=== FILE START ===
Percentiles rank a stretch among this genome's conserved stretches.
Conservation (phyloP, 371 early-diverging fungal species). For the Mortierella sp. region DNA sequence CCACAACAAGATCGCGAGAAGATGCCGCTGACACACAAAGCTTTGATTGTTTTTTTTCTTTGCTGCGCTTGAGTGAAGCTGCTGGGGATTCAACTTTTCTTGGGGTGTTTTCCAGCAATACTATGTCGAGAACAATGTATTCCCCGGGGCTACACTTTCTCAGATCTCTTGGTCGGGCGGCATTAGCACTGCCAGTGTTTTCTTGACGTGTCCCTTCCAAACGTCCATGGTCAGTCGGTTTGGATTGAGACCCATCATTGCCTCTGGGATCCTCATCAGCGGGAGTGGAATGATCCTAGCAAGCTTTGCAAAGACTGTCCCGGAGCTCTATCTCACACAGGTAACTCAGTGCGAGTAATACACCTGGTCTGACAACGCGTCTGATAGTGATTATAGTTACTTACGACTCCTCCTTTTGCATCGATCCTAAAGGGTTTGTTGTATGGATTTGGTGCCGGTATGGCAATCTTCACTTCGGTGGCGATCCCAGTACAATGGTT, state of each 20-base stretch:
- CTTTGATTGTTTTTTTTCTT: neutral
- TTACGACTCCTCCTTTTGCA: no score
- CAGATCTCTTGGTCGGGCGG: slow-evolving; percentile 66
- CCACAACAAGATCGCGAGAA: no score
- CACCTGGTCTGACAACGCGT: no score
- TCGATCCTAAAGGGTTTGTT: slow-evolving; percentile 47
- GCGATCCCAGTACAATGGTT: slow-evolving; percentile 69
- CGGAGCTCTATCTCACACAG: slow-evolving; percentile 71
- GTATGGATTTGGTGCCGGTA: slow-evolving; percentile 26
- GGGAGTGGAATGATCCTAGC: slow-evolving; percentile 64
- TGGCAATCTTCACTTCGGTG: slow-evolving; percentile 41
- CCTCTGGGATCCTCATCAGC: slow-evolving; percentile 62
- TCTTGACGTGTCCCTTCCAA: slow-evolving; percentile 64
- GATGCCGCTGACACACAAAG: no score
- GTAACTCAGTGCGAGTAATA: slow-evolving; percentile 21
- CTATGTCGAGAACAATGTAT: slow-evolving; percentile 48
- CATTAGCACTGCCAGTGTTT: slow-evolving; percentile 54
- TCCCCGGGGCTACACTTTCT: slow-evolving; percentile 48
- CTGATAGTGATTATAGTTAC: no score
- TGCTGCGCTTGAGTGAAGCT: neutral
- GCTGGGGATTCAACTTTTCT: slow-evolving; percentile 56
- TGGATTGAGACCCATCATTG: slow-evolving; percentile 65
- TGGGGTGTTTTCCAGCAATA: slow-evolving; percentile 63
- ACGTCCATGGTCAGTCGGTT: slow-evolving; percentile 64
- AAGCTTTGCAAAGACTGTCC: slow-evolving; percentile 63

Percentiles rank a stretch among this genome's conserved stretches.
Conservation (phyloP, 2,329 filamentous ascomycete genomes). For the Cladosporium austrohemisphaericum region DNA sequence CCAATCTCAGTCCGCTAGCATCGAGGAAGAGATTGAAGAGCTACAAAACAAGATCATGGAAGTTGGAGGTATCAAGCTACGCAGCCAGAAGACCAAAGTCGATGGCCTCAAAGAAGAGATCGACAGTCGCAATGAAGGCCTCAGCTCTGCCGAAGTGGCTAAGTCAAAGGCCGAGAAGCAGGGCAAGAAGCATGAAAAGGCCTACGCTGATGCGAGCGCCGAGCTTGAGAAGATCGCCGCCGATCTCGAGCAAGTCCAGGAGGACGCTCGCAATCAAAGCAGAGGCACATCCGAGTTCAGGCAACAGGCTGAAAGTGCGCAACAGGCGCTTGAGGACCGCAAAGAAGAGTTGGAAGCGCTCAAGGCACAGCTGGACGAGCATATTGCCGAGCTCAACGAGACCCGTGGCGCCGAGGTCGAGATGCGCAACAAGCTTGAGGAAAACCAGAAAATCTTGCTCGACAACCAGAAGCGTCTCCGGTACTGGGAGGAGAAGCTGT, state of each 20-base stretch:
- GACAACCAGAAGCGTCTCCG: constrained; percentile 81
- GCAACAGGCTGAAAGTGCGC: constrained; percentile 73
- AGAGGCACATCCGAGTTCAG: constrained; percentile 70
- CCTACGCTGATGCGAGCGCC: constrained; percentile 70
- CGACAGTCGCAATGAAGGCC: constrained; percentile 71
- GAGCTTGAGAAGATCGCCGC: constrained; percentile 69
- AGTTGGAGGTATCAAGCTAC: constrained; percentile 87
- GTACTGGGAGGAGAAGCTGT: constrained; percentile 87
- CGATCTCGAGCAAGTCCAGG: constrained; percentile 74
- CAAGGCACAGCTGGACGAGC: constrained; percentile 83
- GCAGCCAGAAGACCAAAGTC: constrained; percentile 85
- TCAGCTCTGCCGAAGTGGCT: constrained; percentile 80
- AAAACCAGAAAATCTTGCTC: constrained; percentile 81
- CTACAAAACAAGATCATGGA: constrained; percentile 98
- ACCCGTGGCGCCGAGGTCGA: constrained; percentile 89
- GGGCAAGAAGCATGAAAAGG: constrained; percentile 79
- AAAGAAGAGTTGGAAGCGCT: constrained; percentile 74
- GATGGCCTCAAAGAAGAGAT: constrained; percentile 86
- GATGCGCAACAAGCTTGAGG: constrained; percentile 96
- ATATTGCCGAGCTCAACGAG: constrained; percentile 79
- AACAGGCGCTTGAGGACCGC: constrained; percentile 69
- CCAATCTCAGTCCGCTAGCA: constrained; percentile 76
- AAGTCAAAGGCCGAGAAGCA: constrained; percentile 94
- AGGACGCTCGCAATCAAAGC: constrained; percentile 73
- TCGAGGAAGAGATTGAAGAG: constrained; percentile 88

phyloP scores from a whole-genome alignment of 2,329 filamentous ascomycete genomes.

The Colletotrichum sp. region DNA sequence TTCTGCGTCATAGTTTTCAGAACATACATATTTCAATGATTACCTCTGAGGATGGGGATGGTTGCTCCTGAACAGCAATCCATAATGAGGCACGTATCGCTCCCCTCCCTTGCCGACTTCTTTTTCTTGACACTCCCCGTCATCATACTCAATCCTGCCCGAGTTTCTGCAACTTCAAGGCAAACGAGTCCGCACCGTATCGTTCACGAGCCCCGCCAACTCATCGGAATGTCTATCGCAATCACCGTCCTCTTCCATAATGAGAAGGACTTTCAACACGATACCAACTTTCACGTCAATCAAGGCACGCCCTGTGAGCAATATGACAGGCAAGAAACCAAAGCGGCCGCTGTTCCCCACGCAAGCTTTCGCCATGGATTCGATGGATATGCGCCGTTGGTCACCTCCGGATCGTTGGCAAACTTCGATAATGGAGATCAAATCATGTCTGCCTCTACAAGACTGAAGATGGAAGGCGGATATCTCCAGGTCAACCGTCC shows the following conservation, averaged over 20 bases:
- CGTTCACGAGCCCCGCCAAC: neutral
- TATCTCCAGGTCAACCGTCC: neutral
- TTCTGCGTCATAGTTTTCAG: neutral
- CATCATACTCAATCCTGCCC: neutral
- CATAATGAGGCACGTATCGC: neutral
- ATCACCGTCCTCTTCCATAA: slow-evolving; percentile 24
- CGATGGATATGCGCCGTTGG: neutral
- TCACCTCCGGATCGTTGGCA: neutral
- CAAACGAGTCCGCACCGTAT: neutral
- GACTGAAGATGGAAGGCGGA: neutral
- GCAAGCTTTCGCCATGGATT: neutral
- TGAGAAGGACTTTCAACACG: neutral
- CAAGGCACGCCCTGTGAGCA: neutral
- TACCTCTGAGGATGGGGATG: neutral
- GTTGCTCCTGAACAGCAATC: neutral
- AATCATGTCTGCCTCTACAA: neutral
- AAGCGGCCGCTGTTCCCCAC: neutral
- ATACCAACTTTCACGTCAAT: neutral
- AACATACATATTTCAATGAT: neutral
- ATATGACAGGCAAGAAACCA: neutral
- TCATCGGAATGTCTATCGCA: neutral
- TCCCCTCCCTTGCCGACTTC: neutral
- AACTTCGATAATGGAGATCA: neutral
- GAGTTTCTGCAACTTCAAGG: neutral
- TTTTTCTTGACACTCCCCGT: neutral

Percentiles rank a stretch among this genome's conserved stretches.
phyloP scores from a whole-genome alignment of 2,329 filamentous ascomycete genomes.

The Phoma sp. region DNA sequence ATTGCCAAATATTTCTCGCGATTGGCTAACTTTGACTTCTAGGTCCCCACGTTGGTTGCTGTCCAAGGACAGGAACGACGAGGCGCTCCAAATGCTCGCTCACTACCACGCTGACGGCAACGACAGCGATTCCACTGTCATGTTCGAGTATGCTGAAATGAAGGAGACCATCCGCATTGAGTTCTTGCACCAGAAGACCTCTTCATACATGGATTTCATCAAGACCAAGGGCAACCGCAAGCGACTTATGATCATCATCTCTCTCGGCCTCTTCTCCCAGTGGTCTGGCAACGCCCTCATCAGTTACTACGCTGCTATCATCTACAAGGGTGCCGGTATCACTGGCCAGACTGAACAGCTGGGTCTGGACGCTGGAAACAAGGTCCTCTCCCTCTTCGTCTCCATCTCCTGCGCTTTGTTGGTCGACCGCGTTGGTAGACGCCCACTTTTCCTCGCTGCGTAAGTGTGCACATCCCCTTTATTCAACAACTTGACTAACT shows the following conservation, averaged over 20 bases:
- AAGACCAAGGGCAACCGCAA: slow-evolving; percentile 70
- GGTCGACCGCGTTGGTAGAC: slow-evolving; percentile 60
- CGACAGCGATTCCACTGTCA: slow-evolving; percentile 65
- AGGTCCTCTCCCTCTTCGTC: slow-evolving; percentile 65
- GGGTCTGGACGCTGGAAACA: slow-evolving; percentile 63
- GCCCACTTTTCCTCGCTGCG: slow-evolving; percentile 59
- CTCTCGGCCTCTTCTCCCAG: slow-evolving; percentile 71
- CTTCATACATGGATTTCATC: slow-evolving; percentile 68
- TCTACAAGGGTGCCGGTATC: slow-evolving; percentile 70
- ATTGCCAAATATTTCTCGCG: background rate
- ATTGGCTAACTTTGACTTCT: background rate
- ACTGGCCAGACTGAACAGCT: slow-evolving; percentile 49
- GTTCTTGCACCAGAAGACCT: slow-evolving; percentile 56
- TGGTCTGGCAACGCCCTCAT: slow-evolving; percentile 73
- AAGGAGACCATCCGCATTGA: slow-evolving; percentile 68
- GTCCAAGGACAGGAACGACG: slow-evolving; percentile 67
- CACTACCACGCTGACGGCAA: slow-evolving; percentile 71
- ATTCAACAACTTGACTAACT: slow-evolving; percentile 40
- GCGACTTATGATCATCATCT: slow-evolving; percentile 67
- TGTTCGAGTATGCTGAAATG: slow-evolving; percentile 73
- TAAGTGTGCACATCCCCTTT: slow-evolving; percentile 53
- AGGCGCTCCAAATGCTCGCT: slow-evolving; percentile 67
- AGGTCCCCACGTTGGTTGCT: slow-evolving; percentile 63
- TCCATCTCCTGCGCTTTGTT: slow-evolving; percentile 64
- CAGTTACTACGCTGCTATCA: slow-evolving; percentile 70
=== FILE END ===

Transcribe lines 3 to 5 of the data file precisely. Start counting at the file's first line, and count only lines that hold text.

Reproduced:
- CTTTGATTGTTTTTTTTCTT: neutral
- TTACGACTCCTCCTTTTGCA: no score
- CAGATCTCTTGGTCGGGCGG: slow-evolving; percentile 66